In this post on notational systems we’ll be exploring the four major number systems: binary, hexadecimal, decimal, and octal. Each of these systems plays a crucial role in computing, and understanding how they work is essential for anyone preparing for the CompTIA Tech+ FC0-U71 exam.

Let’s begin with the decimal system, which is the one most of us are familiar with.

The decimal system is also known as base-10. It uses ten digits, ranging from 0 to 9, to represent numbers. Each digit in a number has a place value that is a power of 10. This is the system we use in everyday life for counting and performing arithmetic.

For example, in the number 453:

- The 4 represents four hundreds, or 4 x 10
^{2}= 400 - The 5 represents five tens, or 5 x 10
^{1}= 50 - The 3 represents three ones, or 3 x 10
^{0}= 3.

So, 453 in decimal equals 400 + 50 + 3.

While this system is great for human use, computers find it less efficient because they operate electronically in a way that’s better suited to a binary system.

That brings us to our next topic: binary.

The binary system is the fundamental language of computers. It is also known as base-2 and uses only two digits: 0 and 1.

In binary, each place value represents a power of 2, starting from 2^{0}, 2^{1}, 2^{2}, and so on. Binary is used by computers because at the hardware level, everything is represented as electrical states – typically on or off – which can be efficiently represented by 1s and 0s.

Let’s take an example. The binary number 1011 is represented like this:

- The leftmost 1 is in the 2
^{3}position: 1 x 2^{3}= 8 - The 0 is the 2
^{2}position: 0 x 2^{2}= 0 - The next 1 is in the 2
^{1}position: 1 x 2^{1}= 2 - The last 1 is in the 2
^{0}position: 1 x 2^{0}= 1.

When you add those up, 8 + 0 + 2 + 1 = 11, so the binary number 1011 equals 11 in decimal.

Why is binary important? Computers use binary because digital circuits, such as processors and memory, only understand two states: on and off. These states can be represented perfectly by 1s and 0s in binary notation.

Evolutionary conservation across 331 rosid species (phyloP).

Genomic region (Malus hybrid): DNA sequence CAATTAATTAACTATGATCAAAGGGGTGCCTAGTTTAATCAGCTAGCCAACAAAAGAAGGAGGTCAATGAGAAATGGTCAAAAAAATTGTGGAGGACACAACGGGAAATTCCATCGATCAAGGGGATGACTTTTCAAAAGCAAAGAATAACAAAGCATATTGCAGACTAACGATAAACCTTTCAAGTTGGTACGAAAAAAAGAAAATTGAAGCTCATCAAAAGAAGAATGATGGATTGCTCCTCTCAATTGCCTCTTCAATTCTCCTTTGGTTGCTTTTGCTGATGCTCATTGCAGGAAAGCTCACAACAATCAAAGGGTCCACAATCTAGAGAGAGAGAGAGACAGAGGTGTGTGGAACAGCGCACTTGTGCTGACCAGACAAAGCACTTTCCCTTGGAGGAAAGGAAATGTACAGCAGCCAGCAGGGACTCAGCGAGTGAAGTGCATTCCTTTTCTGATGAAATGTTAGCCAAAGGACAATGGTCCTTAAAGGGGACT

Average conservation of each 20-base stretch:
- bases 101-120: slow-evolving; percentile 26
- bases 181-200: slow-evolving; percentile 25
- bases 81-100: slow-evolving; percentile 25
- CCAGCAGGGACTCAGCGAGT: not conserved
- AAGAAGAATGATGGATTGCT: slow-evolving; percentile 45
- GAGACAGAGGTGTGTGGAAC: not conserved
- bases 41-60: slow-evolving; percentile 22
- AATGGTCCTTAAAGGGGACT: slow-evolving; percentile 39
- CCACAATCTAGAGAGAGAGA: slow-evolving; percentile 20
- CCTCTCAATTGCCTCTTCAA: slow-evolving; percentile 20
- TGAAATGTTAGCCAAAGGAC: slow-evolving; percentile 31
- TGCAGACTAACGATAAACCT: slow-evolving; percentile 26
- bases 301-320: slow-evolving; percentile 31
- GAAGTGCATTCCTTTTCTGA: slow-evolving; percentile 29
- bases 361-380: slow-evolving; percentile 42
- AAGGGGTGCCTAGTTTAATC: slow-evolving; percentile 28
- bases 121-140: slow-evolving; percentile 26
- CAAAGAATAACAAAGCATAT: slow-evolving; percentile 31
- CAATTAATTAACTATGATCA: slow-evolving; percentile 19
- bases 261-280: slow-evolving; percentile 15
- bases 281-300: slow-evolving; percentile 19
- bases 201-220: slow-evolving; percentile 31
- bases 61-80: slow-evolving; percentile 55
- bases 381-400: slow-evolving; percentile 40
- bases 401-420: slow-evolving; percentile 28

Next up is the Hexadecimal System, or base-16.

The hexadecimal system uses 16 symbols: the digits 0 – 9, followed by the letters A – F. The letters represent the decimal values 10 through 15. So:

- A = 10
- B = 11
- C = 12
- D = 13
- E = 14
- F = 15

Hexadecimal is often used in computing because it can represent large binary numbers more compactly. For example, one hexadecimal digit represents four binary digits, or bits. This is why hex is frequently used in memory addresses and color codes in computing.

Let’s break down an example: **2F** in hexadecimal.

- The
**2**is in the 16^{1}place, so 2 x 16 = 32 - The
**F**represents 15, and it’s in the 16^{0}place, so 15 x 1 = 15

Adding these together gives 32 + 15 = 47, 20 **2F** in hexadecimal is equal to **47** in decimal.

Converting between binary and hexadecimal is also straightforward. Let’s take the binary number 10101111. If we group the binary digits into sets of four, we get 1010 and 1111. These group are:

**1010**is**A**in hexadecimal**1111**is**F**in hexadecimal

So, the binary number 10101111 becomes **AF** in hexadecimal.

The Octal System, or base-8, uses the digits 0 through 7. Like binary and hexadecimal, octal is also used in computing, though it’s less common today than hexadecimal.

In the octal system, each place value represents a power of 8. Octal was historically used because it’s easier to convert binary numbers into octal. For example, groups of three binary digits can be directly converted into one octal digit.

Let’s look at an example: **745** in octal.

- The
**7**is in the 8^{2}place, so 7 x 64 = 448 - The
**4**is in the 8^{1}place, so 4 x 8 = 32 - The
**5**is in the 8^{0}place, so 5 x 1 = 5

Adding these up gives 448 + 32 + 5 = 485, so **745** in octal equals **485** in decimal.

Why was octal used? In earlier computing systems, octal made it easier to read and process binary numbers because computers often worked with 12-bit, 24-bit, or 36-bit systems. Since three binary digits perfectly convert to one octal digit, it was more efficient to use in certain environments.

To wrap up, here’s a quick recap:

**Decimal (Base-10)**is the system we use every day for counting and arithmetic.**Binary (Base-2)**is the language of computers, representing data in 0s and 1s.**Hexadecimal (Base-16)**is used to represent binary data more compactly, with digits ranging from 0 – 9 and A – F.**Octal (Base-8)**was historically important in computing, especially with older systems, and uses digits 0 – 7.

Understanding these systems and knowing how to convert between them is crucial for working with computers and is a key part of the CompTIA Tech+ FC0-U71 exam.